Hollister is the only store in the UK that gets brighter when the emergency lighting comes on. Customers complain about bumping into the shop fittings, and not being able see the merchandise – and it’s not even energy efficient. Ray Molony reports

How do you create the world’s most inefficient luminaire using standard available parts? Well, first of all you need a really wasteful lamp. And at just17 lumens per watt, the AR111 is a prime candidate and not much better than a GLS incandescent lamp. Now imprison it in a big housing so that the transformer gets nice and warm, attach some trendy barn doors and then – and this is the best bit – fold over the barn doors so that only a fraction of the light comes out.

Ta-da! You have Hollister’s standard issue fixture: the Hummer of the ceiling, which gives the finger to all those design engineers sweating over how to improve their LORs.

Hollister – a brand of Abercrombie and Fitch aimed at fashion-conscious teens – has achieved a cult following in the UK since it arrived here in 2000. The 14 outlets feature aspirational Southern California beach-hut interiors that are famously dark. And boy do we mean dark. With light levels as low as 0.7 lux on the walkways, this is the only store in Britain that gets brighter when the emergency lighting comes on.

Luminaires at Hollister

Light output is heavily reduced by folding barn doors

Customers regularly complain about not being able to see the merchandise and colliding with store furniture. ‘I couldn’t believe how dark it was,’ said Tom, a typical first-time shopper at Hollister in the Meadowhall shopping centre in Sheffield. ‘How the hell are you supposed to see what the clothes are like? My mate and I were falling about laughing about how ridiculous it was, looking at clothes in the dark. We both walked into large plants.’

The theatrical accent-only look makes for a very strong statement, and has been used as a branding tool in other establishments, most notably at Pizza Express and The Pier. But at Hollister it’s taken to an extreme.

Here the highlighted merchandise really stands out, but when the light meter struggles to break 150 lux, you realise how, to human vision, contrast is all.

After all, the average illumination at 0.75m is about 80 lux, a sixth of the average light level on an office desk.

But here’s the twist – the Americans use a helluva lot of energy to achieve this look. In fact, we estimate their loading at 78W per square metre. That’s almost three times as much as Monsoon – a retailer not known for skimping on the watts – and a spectacular 10 times as much as an efficient office installation.


The sole use of halogen means it’s extremely difficult to differentiate between shades of blue and between dark blue and black. As Hollister sells a lot of jeans along with its trademark check shirts, you’d think this would be a problem – but the queue of 14- to 18-year-olds waiting outside tells you you’re wrong. Hollister is a winning formula.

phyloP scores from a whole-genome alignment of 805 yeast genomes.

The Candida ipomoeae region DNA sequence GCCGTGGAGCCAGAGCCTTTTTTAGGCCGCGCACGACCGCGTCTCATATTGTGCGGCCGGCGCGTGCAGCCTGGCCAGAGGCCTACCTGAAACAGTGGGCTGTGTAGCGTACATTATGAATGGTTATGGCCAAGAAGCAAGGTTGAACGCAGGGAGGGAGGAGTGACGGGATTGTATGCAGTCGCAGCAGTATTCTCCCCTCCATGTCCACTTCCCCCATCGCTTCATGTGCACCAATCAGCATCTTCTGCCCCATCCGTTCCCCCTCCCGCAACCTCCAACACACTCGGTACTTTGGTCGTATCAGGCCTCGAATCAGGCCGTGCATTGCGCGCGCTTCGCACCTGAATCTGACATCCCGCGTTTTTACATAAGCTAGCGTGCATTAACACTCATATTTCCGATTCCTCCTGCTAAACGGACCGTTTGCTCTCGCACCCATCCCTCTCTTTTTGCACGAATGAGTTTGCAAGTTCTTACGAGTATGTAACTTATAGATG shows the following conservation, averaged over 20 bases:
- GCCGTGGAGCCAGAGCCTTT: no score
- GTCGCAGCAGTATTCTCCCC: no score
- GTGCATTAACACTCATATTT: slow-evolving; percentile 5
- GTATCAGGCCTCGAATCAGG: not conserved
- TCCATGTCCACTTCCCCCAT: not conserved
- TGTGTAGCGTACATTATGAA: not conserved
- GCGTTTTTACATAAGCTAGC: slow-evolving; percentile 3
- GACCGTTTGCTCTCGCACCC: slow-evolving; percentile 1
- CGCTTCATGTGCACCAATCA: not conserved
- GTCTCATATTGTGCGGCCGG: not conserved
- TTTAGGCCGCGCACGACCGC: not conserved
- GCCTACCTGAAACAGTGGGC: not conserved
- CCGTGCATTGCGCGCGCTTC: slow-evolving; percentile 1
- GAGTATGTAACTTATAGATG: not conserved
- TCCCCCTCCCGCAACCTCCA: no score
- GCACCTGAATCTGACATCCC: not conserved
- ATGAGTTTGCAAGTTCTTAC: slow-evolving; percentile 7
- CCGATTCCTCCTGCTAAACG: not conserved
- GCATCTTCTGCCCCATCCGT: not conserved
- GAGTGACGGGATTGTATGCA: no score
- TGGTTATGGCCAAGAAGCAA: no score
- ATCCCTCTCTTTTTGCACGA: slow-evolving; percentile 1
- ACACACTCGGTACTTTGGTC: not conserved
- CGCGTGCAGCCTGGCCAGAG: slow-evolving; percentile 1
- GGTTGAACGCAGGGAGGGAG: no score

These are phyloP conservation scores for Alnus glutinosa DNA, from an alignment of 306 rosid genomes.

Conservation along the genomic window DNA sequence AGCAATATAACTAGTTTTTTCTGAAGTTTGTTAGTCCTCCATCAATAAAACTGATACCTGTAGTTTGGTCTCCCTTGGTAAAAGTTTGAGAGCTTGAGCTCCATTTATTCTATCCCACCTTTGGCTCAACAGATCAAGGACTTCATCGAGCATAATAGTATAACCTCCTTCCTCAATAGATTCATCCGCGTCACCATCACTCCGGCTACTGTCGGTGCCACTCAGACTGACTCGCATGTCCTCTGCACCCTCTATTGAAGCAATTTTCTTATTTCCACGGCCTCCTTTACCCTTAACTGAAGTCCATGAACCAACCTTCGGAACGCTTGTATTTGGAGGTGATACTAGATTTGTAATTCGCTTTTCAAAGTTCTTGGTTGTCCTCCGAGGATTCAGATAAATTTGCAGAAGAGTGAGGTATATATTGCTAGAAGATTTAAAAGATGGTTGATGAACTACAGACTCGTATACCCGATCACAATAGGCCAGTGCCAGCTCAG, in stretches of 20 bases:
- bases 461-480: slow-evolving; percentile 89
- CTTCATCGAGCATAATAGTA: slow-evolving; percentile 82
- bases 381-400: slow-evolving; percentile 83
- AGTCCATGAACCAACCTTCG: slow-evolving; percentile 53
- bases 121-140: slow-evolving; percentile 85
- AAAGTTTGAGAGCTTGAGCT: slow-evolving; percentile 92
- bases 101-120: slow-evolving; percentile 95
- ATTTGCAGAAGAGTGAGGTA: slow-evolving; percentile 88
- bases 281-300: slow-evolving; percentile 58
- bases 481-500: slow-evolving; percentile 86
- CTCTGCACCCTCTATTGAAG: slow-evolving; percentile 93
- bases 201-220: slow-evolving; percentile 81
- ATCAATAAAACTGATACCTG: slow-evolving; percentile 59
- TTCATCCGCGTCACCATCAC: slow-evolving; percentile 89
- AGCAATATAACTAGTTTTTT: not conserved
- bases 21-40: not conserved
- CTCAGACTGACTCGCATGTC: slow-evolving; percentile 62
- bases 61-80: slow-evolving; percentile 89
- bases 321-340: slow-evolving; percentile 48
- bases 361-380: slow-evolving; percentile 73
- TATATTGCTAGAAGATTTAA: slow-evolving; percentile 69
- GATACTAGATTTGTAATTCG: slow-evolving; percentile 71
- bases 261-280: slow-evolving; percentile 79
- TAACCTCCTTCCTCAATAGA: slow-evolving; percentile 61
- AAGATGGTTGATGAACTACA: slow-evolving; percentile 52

But the dark interior puts Hollister in a murky area when it comes to British standards. The stores should comply with the Building Regulations, which refer to emergency lighting standard BS5266.

This requires, in an emergency, a minimum of 1 lux on escape routes (effectively walkways in a store) and a maximum to minimum uniformity of 40:1. The emergency lighting would therefore have to increase the light levels and reduce the extreme contrasts of the lighting. ‘It’s good practice to have the emergency lighting levels as a minimum,’ says David Wright, chairman of the LIF’s industry committee on emergency lighting, ‘especially when you have people moving around in a space like at Hollister.’

The Society of Light and Lighting recommends minimum light levels for only the sales and till area (300 lux) and the quaint-sounding ‘wrapping table’ (500 lux), but shies away for specifying levels for the merchandise and walkways. But Hollister could be accused of not providing the ‘suitable and sufficient’ illumination required by the Building Regulations, believes Liz Peck, lighting designer and secretary of the Society of Light and Lighting.

‘That’s the bottom line. All stores and public buildings need to be lit safely and securely,’ says Peck. ‘If a retail outlet is underlit to the point where there are potential trip hazards, then obviously that’s not a suitable lighting design. If an accident happens, and an independent expert witness says there is a problem, then they will have issues with the lighting legally.’

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